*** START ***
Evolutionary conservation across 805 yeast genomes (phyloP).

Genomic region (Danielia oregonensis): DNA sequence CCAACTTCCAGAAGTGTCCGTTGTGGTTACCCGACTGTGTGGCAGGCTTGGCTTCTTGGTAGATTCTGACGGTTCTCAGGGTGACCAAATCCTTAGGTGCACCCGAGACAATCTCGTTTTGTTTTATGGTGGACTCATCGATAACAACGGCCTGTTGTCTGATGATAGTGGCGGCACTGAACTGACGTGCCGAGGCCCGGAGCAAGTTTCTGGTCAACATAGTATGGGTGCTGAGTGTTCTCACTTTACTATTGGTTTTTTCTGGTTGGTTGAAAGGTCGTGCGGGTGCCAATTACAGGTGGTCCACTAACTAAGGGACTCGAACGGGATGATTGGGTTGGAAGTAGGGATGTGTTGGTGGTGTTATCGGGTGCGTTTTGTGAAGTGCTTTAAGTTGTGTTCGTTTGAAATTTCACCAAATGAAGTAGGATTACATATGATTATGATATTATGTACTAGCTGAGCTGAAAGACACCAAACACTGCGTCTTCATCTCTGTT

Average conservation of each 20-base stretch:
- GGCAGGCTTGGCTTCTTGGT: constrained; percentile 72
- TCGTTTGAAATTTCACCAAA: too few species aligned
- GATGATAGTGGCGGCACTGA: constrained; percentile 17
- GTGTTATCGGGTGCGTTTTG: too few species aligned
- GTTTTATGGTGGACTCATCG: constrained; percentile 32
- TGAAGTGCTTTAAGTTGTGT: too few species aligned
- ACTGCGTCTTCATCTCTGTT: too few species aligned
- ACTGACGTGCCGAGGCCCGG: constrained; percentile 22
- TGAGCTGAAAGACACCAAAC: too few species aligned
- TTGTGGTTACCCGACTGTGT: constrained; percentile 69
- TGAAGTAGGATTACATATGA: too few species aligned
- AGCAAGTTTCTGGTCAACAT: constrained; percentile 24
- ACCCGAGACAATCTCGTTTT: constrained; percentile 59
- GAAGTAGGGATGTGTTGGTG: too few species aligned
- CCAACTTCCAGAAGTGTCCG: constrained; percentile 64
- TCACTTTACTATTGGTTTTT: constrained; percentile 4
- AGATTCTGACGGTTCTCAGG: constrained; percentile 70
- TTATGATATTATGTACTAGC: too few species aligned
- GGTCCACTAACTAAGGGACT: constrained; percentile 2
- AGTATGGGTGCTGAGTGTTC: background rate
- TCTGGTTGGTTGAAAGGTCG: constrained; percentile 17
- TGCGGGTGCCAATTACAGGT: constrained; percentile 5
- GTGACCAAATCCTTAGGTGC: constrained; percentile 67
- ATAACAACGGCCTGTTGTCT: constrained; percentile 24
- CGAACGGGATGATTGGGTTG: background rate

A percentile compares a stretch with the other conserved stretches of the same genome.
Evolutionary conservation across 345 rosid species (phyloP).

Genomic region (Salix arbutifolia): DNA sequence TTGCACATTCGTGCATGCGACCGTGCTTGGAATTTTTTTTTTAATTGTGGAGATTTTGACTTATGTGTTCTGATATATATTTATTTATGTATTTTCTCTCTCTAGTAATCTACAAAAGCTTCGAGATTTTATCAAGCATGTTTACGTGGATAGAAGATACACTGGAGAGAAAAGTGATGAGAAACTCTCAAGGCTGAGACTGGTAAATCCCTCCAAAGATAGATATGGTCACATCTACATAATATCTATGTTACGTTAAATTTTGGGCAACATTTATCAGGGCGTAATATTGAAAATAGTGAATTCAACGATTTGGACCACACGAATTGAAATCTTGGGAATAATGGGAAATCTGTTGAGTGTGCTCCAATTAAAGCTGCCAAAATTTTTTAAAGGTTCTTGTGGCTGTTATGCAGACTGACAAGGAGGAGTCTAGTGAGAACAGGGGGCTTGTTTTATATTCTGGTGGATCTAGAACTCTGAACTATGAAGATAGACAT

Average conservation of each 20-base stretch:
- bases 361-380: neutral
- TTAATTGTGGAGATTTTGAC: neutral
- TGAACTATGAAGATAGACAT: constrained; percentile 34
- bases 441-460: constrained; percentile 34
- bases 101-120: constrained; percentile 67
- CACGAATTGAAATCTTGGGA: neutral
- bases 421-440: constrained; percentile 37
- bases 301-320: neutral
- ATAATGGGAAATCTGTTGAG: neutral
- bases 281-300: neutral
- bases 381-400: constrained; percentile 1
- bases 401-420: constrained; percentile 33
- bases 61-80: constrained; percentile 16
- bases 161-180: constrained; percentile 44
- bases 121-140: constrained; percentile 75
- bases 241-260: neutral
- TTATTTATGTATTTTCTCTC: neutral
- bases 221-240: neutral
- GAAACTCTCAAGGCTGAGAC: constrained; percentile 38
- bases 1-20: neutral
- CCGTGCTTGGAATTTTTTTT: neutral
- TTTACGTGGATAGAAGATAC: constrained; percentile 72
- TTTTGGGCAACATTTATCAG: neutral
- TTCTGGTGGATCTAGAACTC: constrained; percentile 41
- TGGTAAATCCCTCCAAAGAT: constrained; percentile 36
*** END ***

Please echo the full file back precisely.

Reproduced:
Evolutionary conservation across 805 yeast genomes (phyloP).

Genomic region (Danielia oregonensis): DNA sequence CCAACTTCCAGAAGTGTCCGTTGTGGTTACCCGACTGTGTGGCAGGCTTGGCTTCTTGGTAGATTCTGACGGTTCTCAGGGTGACCAAATCCTTAGGTGCACCCGAGACAATCTCGTTTTGTTTTATGGTGGACTCATCGATAACAACGGCCTGTTGTCTGATGATAGTGGCGGCACTGAACTGACGTGCCGAGGCCCGGAGCAAGTTTCTGGTCAACATAGTATGGGTGCTGAGTGTTCTCACTTTACTATTGGTTTTTTCTGGTTGGTTGAAAGGTCGTGCGGGTGCCAATTACAGGTGGTCCACTAACTAAGGGACTCGAACGGGATGATTGGGTTGGAAGTAGGGATGTGTTGGTGGTGTTATCGGGTGCGTTTTGTGAAGTGCTTTAAGTTGTGTTCGTTTGAAATTTCACCAAATGAAGTAGGATTACATATGATTATGATATTATGTACTAGCTGAGCTGAAAGACACCAAACACTGCGTCTTCATCTCTGTT

Average conservation of each 20-base stretch:
- GGCAGGCTTGGCTTCTTGGT: constrained; percentile 72
- TCGTTTGAAATTTCACCAAA: too few species aligned
- GATGATAGTGGCGGCACTGA: constrained; percentile 17
- GTGTTATCGGGTGCGTTTTG: too few species aligned
- GTTTTATGGTGGACTCATCG: constrained; percentile 32
- TGAAGTGCTTTAAGTTGTGT: too few species aligned
- ACTGCGTCTTCATCTCTGTT: too few species aligned
- ACTGACGTGCCGAGGCCCGG: constrained; percentile 22
- TGAGCTGAAAGACACCAAAC: too few species aligned
- TTGTGGTTACCCGACTGTGT: constrained; percentile 69
- TGAAGTAGGATTACATATGA: too few species aligned
- AGCAAGTTTCTGGTCAACAT: constrained; percentile 24
- ACCCGAGACAATCTCGTTTT: constrained; percentile 59
- GAAGTAGGGATGTGTTGGTG: too few species aligned
- CCAACTTCCAGAAGTGTCCG: constrained; percentile 64
- TCACTTTACTATTGGTTTTT: constrained; percentile 4
- AGATTCTGACGGTTCTCAGG: constrained; percentile 70
- TTATGATATTATGTACTAGC: too few species aligned
- GGTCCACTAACTAAGGGACT: constrained; percentile 2
- AGTATGGGTGCTGAGTGTTC: background rate
- TCTGGTTGGTTGAAAGGTCG: constrained; percentile 17
- TGCGGGTGCCAATTACAGGT: constrained; percentile 5
- GTGACCAAATCCTTAGGTGC: constrained; percentile 67
- ATAACAACGGCCTGTTGTCT: constrained; percentile 24
- CGAACGGGATGATTGGGTTG: background rate

A percentile compares a stretch with the other conserved stretches of the same genome.
Evolutionary conservation across 345 rosid species (phyloP).

Genomic region (Salix arbutifolia): DNA sequence TTGCACATTCGTGCATGCGACCGTGCTTGGAATTTTTTTTTTAATTGTGGAGATTTTGACTTATGTGTTCTGATATATATTTATTTATGTATTTTCTCTCTCTAGTAATCTACAAAAGCTTCGAGATTTTATCAAGCATGTTTACGTGGATAGAAGATACACTGGAGAGAAAAGTGATGAGAAACTCTCAAGGCTGAGACTGGTAAATCCCTCCAAAGATAGATATGGTCACATCTACATAATATCTATGTTACGTTAAATTTTGGGCAACATTTATCAGGGCGTAATATTGAAAATAGTGAATTCAACGATTTGGACCACACGAATTGAAATCTTGGGAATAATGGGAAATCTGTTGAGTGTGCTCCAATTAAAGCTGCCAAAATTTTTTAAAGGTTCTTGTGGCTGTTATGCAGACTGACAAGGAGGAGTCTAGTGAGAACAGGGGGCTTGTTTTATATTCTGGTGGATCTAGAACTCTGAACTATGAAGATAGACAT

Average conservation of each 20-base stretch:
- bases 361-380: neutral
- TTAATTGTGGAGATTTTGAC: neutral
- TGAACTATGAAGATAGACAT: constrained; percentile 34
- bases 441-460: constrained; percentile 34
- bases 101-120: constrained; percentile 67
- CACGAATTGAAATCTTGGGA: neutral
- bases 421-440: constrained; percentile 37
- bases 301-320: neutral
- ATAATGGGAAATCTGTTGAG: neutral
- bases 281-300: neutral
- bases 381-400: constrained; percentile 1
- bases 401-420: constrained; percentile 33
- bases 61-80: constrained; percentile 16
- bases 161-180: constrained; percentile 44
- bases 121-140: constrained; percentile 75
- bases 241-260: neutral
- TTATTTATGTATTTTCTCTC: neutral
- bases 221-240: neutral
- GAAACTCTCAAGGCTGAGAC: constrained; percentile 38
- bases 1-20: neutral
- CCGTGCTTGGAATTTTTTTT: neutral
- TTTACGTGGATAGAAGATAC: constrained; percentile 72
- TTTTGGGCAACATTTATCAG: neutral
- TTCTGGTGGATCTAGAACTC: constrained; percentile 41
- TGGTAAATCCCTCCAAAGAT: constrained; percentile 36